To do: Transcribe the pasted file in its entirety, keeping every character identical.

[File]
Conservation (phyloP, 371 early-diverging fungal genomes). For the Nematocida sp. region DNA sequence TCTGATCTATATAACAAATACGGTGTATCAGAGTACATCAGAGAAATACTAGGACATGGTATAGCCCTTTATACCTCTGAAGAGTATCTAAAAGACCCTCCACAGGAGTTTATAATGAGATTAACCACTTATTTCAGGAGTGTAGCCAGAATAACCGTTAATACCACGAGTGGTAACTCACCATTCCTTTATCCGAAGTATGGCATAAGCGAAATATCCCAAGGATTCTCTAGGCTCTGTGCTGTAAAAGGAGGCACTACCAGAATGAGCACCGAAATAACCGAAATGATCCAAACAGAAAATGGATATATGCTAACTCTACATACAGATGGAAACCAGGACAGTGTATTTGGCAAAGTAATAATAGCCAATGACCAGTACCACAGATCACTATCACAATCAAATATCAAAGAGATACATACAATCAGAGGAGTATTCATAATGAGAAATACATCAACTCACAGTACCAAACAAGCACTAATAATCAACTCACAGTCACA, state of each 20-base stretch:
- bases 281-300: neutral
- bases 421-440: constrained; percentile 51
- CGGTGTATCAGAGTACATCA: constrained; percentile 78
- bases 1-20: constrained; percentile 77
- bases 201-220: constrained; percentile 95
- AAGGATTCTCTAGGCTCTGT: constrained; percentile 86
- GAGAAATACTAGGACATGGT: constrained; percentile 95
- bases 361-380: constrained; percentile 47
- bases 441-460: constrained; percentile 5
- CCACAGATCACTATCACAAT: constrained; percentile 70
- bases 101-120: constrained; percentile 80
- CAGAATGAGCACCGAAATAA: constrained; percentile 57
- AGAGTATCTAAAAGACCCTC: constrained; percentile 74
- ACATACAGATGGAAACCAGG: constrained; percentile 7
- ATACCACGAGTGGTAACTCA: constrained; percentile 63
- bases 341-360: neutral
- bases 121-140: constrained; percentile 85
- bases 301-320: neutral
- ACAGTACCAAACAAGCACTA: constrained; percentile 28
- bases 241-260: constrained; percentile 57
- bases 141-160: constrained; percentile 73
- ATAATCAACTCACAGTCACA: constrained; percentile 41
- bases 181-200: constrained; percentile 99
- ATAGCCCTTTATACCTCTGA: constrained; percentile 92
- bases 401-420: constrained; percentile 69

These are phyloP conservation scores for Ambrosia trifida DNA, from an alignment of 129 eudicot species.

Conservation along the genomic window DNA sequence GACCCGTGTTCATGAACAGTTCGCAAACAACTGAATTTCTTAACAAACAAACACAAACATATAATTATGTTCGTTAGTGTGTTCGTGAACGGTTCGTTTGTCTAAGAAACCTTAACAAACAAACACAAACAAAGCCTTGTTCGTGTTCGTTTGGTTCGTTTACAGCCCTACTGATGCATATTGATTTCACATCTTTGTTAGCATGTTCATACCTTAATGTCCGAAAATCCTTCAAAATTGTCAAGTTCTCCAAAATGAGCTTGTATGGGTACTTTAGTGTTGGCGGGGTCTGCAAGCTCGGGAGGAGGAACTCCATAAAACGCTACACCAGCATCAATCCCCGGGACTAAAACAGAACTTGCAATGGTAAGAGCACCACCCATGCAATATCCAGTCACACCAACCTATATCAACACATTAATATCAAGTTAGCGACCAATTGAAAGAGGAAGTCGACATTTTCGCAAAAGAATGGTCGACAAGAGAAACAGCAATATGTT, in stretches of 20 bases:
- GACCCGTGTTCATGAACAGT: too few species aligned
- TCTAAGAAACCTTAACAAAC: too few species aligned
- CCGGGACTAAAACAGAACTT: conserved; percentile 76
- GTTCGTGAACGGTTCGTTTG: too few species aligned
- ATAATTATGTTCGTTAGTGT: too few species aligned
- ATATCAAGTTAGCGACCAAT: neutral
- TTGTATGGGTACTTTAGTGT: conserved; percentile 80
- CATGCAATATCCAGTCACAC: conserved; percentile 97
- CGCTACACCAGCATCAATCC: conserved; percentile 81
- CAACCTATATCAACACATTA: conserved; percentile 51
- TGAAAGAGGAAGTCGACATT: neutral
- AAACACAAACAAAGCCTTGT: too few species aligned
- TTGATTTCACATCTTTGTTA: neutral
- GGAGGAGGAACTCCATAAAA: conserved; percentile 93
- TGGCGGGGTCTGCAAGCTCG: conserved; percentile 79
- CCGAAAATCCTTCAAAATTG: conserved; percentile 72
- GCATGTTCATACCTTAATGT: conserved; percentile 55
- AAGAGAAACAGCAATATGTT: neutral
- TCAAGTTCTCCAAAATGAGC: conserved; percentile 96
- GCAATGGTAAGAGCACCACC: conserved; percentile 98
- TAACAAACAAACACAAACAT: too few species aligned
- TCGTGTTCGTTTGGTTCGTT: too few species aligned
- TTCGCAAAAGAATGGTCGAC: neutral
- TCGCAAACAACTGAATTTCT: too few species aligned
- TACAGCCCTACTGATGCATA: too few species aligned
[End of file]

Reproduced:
Conservation (phyloP, 371 early-diverging fungal genomes). For the Nematocida sp. region DNA sequence TCTGATCTATATAACAAATACGGTGTATCAGAGTACATCAGAGAAATACTAGGACATGGTATAGCCCTTTATACCTCTGAAGAGTATCTAAAAGACCCTCCACAGGAGTTTATAATGAGATTAACCACTTATTTCAGGAGTGTAGCCAGAATAACCGTTAATACCACGAGTGGTAACTCACCATTCCTTTATCCGAAGTATGGCATAAGCGAAATATCCCAAGGATTCTCTAGGCTCTGTGCTGTAAAAGGAGGCACTACCAGAATGAGCACCGAAATAACCGAAATGATCCAAACAGAAAATGGATATATGCTAACTCTACATACAGATGGAAACCAGGACAGTGTATTTGGCAAAGTAATAATAGCCAATGACCAGTACCACAGATCACTATCACAATCAAATATCAAAGAGATACATACAATCAGAGGAGTATTCATAATGAGAAATACATCAACTCACAGTACCAAACAAGCACTAATAATCAACTCACAGTCACA, state of each 20-base stretch:
- bases 281-300: neutral
- bases 421-440: constrained; percentile 51
- CGGTGTATCAGAGTACATCA: constrained; percentile 78
- bases 1-20: constrained; percentile 77
- bases 201-220: constrained; percentile 95
- AAGGATTCTCTAGGCTCTGT: constrained; percentile 86
- GAGAAATACTAGGACATGGT: constrained; percentile 95
- bases 361-380: constrained; percentile 47
- bases 441-460: constrained; percentile 5
- CCACAGATCACTATCACAAT: constrained; percentile 70
- bases 101-120: constrained; percentile 80
- CAGAATGAGCACCGAAATAA: constrained; percentile 57
- AGAGTATCTAAAAGACCCTC: constrained; percentile 74
- ACATACAGATGGAAACCAGG: constrained; percentile 7
- ATACCACGAGTGGTAACTCA: constrained; percentile 63
- bases 341-360: neutral
- bases 121-140: constrained; percentile 85
- bases 301-320: neutral
- ACAGTACCAAACAAGCACTA: constrained; percentile 28
- bases 241-260: constrained; percentile 57
- bases 141-160: constrained; percentile 73
- ATAATCAACTCACAGTCACA: constrained; percentile 41
- bases 181-200: constrained; percentile 99
- ATAGCCCTTTATACCTCTGA: constrained; percentile 92
- bases 401-420: constrained; percentile 69

These are phyloP conservation scores for Ambrosia trifida DNA, from an alignment of 129 eudicot species.

Conservation along the genomic window DNA sequence GACCCGTGTTCATGAACAGTTCGCAAACAACTGAATTTCTTAACAAACAAACACAAACATATAATTATGTTCGTTAGTGTGTTCGTGAACGGTTCGTTTGTCTAAGAAACCTTAACAAACAAACACAAACAAAGCCTTGTTCGTGTTCGTTTGGTTCGTTTACAGCCCTACTGATGCATATTGATTTCACATCTTTGTTAGCATGTTCATACCTTAATGTCCGAAAATCCTTCAAAATTGTCAAGTTCTCCAAAATGAGCTTGTATGGGTACTTTAGTGTTGGCGGGGTCTGCAAGCTCGGGAGGAGGAACTCCATAAAACGCTACACCAGCATCAATCCCCGGGACTAAAACAGAACTTGCAATGGTAAGAGCACCACCCATGCAATATCCAGTCACACCAACCTATATCAACACATTAATATCAAGTTAGCGACCAATTGAAAGAGGAAGTCGACATTTTCGCAAAAGAATGGTCGACAAGAGAAACAGCAATATGTT, in stretches of 20 bases:
- GACCCGTGTTCATGAACAGT: too few species aligned
- TCTAAGAAACCTTAACAAAC: too few species aligned
- CCGGGACTAAAACAGAACTT: conserved; percentile 76
- GTTCGTGAACGGTTCGTTTG: too few species aligned
- ATAATTATGTTCGTTAGTGT: too few species aligned
- ATATCAAGTTAGCGACCAAT: neutral
- TTGTATGGGTACTTTAGTGT: conserved; percentile 80
- CATGCAATATCCAGTCACAC: conserved; percentile 97
- CGCTACACCAGCATCAATCC: conserved; percentile 81
- CAACCTATATCAACACATTA: conserved; percentile 51
- TGAAAGAGGAAGTCGACATT: neutral
- AAACACAAACAAAGCCTTGT: too few species aligned
- TTGATTTCACATCTTTGTTA: neutral
- GGAGGAGGAACTCCATAAAA: conserved; percentile 93
- TGGCGGGGTCTGCAAGCTCG: conserved; percentile 79
- CCGAAAATCCTTCAAAATTG: conserved; percentile 72
- GCATGTTCATACCTTAATGT: conserved; percentile 55
- AAGAGAAACAGCAATATGTT: neutral
- TCAAGTTCTCCAAAATGAGC: conserved; percentile 96
- GCAATGGTAAGAGCACCACC: conserved; percentile 98
- TAACAAACAAACACAAACAT: too few species aligned
- TCGTGTTCGTTTGGTTCGTT: too few species aligned
- TTCGCAAAAGAATGGTCGAC: neutral
- TCGCAAACAACTGAATTTCT: too few species aligned
- TACAGCCCTACTGATGCATA: too few species aligned